eilujReviewed Chapter: 49 on 12/20/2008
Well done. And sad, oh indeed!

I suppose some of the poor elf's fear was because it sensed Námo was obviously of the same class of being as Melkor.... *shudder*

I've read, I think, two other fics that mention the rebirth of elves who'd died in Valinor from mischance before the First Age; neither fic addressed the many elves that must have died -- and so much earlier! -- in Middle-earth due to Melkor. For there must have been so many of them -- or at least that has always been my impression from the Sil and other things I've read.

Author Reply: Most likely you are correct about that, eiluj. I'm sure most writers are not sure how to handle the topic of elves dying in Middle-earth because of Melkor. Even Tolkien did not delve too deeply into the subject. Still, I knew that it had to addressed in the story and this is the way I chose to do so.

Independence1776Reviewed Chapter: 49 on 12/19/2008
*weeps* Yes, I do mean that literally. It is a rare writer who can make me cry.

I am very, very glad for Námo's sake that this happened *after* his wedding, for he needs Vairë's support.

"He was not sure what was happening, only that he had a great need to call out what he instinctively knew was a Word of Power in a language he did not know. Even so, he realized that his actions were a summons. He mulled the Word over in his mind and realized that it was a Name." And so it begins.

I think it's wonderful that you didn't have Námo or the Maiar recognize the fëa as an Elf. It truly makes sense that they wouldn't know.

A child. The first Elf to die is a child. Melkor, I fail to understand how Manwë could believe you had repented, especially with this.

"'Others?' Námo whispered in dread. 'There are others?'" As much as I know what Morgoth is doing, reading this reaction just brings the horror back in full force.

*For now it is enough that thou dost succor those who come, for they will be in sore need of thy healing compassion, a compassion born of pain wrought by the same hands that murdered this Child." *nods* Now Námo starts to understand that while he may not and cannot like everything that happened to him, it all serves a purpose in the end. (And the quotation mark at the end of the quote should be an asterisk.)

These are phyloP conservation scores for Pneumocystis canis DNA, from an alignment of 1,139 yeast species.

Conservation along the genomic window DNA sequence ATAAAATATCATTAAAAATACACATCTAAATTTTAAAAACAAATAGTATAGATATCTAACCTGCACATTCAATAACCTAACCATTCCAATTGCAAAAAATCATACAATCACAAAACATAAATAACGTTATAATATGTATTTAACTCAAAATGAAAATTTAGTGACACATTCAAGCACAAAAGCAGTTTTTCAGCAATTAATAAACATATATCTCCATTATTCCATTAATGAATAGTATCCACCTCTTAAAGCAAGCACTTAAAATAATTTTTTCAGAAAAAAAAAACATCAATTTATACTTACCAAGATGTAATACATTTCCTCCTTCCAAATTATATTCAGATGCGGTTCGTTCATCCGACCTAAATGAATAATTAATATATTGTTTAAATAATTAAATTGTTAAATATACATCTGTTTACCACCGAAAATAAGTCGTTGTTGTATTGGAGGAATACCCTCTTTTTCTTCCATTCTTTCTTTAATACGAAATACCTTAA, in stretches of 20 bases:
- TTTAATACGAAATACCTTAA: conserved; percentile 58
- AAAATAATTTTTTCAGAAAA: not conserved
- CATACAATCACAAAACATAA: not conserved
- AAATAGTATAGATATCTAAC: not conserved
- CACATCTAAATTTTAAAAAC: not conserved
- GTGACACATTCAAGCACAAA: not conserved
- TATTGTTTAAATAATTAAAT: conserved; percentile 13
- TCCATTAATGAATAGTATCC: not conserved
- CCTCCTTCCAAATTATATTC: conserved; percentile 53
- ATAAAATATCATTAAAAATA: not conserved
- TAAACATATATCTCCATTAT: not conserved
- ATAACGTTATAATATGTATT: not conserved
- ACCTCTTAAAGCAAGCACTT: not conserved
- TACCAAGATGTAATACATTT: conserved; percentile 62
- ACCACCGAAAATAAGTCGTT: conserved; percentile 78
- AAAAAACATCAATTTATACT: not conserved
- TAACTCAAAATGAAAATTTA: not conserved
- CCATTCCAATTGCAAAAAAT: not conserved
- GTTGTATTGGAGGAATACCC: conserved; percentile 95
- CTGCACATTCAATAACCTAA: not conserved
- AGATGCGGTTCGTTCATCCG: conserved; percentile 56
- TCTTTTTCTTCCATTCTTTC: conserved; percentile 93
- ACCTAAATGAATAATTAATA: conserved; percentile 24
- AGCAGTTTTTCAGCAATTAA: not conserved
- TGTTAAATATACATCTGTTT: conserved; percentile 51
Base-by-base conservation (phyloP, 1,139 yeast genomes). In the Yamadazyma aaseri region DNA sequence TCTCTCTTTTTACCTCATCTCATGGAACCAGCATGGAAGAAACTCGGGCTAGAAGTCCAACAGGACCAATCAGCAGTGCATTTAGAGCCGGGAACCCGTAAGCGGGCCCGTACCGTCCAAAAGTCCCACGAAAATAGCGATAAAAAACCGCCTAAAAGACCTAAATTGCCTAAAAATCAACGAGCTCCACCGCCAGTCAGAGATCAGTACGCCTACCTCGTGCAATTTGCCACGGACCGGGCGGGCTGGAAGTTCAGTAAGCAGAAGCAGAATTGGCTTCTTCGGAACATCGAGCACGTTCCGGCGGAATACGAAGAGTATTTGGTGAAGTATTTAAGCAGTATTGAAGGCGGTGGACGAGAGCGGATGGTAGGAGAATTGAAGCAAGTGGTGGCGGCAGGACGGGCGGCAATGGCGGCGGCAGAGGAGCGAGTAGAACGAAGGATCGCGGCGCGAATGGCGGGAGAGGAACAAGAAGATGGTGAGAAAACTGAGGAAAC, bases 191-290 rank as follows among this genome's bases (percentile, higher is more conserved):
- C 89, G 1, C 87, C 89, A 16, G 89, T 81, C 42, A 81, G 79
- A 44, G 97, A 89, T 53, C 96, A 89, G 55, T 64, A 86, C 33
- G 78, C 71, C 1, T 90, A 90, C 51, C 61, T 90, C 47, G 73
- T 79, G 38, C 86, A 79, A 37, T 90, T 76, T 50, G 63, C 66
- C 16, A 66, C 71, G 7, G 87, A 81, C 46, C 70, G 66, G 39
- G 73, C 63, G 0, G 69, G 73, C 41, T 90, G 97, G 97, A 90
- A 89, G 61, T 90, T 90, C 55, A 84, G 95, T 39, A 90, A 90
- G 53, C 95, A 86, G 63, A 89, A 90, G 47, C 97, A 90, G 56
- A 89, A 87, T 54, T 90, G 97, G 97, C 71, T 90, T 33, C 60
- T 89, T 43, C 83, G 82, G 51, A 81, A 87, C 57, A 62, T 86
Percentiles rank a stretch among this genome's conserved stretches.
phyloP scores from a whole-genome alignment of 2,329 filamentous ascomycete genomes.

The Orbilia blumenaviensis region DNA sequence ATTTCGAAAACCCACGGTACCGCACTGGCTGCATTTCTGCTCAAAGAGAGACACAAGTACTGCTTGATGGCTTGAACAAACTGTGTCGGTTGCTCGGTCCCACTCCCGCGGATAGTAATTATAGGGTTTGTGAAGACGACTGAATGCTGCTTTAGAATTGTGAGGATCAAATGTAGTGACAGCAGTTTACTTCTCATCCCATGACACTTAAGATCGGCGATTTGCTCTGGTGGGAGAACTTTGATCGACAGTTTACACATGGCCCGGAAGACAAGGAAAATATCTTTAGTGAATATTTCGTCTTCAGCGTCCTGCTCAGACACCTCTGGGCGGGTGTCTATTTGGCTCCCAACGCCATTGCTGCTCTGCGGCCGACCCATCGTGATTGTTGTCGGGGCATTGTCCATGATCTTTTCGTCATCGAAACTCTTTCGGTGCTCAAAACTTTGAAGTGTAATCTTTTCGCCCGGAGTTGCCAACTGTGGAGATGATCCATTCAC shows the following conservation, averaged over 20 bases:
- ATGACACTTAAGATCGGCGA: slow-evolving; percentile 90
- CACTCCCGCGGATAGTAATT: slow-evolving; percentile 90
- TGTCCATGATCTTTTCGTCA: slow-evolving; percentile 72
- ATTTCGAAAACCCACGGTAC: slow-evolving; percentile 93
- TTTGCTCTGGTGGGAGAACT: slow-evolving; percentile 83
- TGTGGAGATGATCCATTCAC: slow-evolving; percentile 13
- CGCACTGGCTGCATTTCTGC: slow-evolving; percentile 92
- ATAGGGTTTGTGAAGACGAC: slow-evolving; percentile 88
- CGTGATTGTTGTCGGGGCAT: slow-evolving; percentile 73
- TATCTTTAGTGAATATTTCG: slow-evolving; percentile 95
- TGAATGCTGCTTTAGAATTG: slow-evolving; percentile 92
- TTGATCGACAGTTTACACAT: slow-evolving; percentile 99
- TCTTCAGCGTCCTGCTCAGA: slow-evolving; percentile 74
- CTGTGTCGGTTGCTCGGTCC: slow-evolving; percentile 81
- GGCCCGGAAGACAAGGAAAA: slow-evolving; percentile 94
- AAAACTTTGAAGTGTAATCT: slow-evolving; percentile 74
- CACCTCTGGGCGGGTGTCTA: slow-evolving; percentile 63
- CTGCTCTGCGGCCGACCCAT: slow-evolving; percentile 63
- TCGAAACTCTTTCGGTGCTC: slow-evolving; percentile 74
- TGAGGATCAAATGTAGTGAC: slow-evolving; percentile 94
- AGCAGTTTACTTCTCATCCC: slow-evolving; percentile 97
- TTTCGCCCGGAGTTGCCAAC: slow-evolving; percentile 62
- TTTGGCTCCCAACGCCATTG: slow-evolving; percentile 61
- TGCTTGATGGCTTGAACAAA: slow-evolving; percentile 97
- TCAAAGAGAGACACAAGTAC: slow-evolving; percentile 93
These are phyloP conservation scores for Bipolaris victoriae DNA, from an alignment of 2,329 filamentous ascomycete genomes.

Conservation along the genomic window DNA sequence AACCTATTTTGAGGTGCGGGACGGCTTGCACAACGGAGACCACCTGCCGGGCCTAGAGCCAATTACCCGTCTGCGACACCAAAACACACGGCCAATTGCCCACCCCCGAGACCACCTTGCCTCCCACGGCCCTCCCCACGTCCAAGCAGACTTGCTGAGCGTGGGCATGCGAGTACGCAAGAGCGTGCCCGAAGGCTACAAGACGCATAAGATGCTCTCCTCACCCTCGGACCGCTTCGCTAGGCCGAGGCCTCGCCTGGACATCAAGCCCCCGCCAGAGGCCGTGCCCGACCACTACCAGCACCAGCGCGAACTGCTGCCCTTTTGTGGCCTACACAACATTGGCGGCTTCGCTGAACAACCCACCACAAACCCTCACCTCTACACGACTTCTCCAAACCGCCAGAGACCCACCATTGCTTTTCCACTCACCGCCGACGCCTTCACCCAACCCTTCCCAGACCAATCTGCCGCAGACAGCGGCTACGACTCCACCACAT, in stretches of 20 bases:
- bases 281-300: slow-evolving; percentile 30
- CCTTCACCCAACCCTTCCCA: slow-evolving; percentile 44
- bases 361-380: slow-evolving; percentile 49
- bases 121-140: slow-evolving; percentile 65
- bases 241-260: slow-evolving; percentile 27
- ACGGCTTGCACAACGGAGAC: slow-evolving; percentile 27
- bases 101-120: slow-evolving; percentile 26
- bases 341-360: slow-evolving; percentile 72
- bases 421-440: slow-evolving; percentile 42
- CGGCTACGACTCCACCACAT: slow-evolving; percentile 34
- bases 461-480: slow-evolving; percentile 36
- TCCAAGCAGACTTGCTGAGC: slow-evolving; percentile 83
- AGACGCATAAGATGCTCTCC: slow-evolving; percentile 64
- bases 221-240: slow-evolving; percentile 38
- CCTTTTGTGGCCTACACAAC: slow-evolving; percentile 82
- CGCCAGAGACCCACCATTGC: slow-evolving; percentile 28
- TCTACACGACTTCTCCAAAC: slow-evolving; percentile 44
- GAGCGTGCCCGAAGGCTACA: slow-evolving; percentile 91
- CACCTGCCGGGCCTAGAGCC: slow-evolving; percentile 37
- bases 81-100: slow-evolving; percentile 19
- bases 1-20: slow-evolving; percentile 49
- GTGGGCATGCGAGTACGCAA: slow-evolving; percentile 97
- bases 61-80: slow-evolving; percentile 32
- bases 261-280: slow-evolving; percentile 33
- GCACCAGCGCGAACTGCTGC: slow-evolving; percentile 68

"Thou dost deserve all our love and devotion, for thou’rt the only lord we desire to serve now and for all the ages of Atháraphelun and beyond." And those are some of the words that their lord needs to hear right now. (Of course, that loyalty will last, even though Finrod and Glorfindel will "test" it.)

"Then he dismissed the Máyar to resume their duties while he sought out Vairë. When he found her in one of her workshops weaving, he dismissed her maidens who were in attendance and then quietly, tearfully, told her what had happened. Before he was through with his narrative she was wrapping her arms around him while he wept." Absolutely beautiful.

This was a hard chapter to read, and probably to write. You did a superb job on it.

~ Indy

Author Reply: Thanks, Indy, for your review. Yes, it was a hard chapter to write, never mind read. In many ways, I dreaded having to write it, though I knew it needed to be written. I think that it would take time for Námo to come to the realization that this was one of the Firstborn, since in his mind he was all set for the Secondborn to come to Mandos, having forgotten his vision when he was still held captive by Melkor (one of those memories that did not surface until a situation called for it, as happens with the Reborn).

And thanks for pointing out the typo... while correcting that I found another instance where there should have been an asterisk rather than a closing quotation mark. *grin*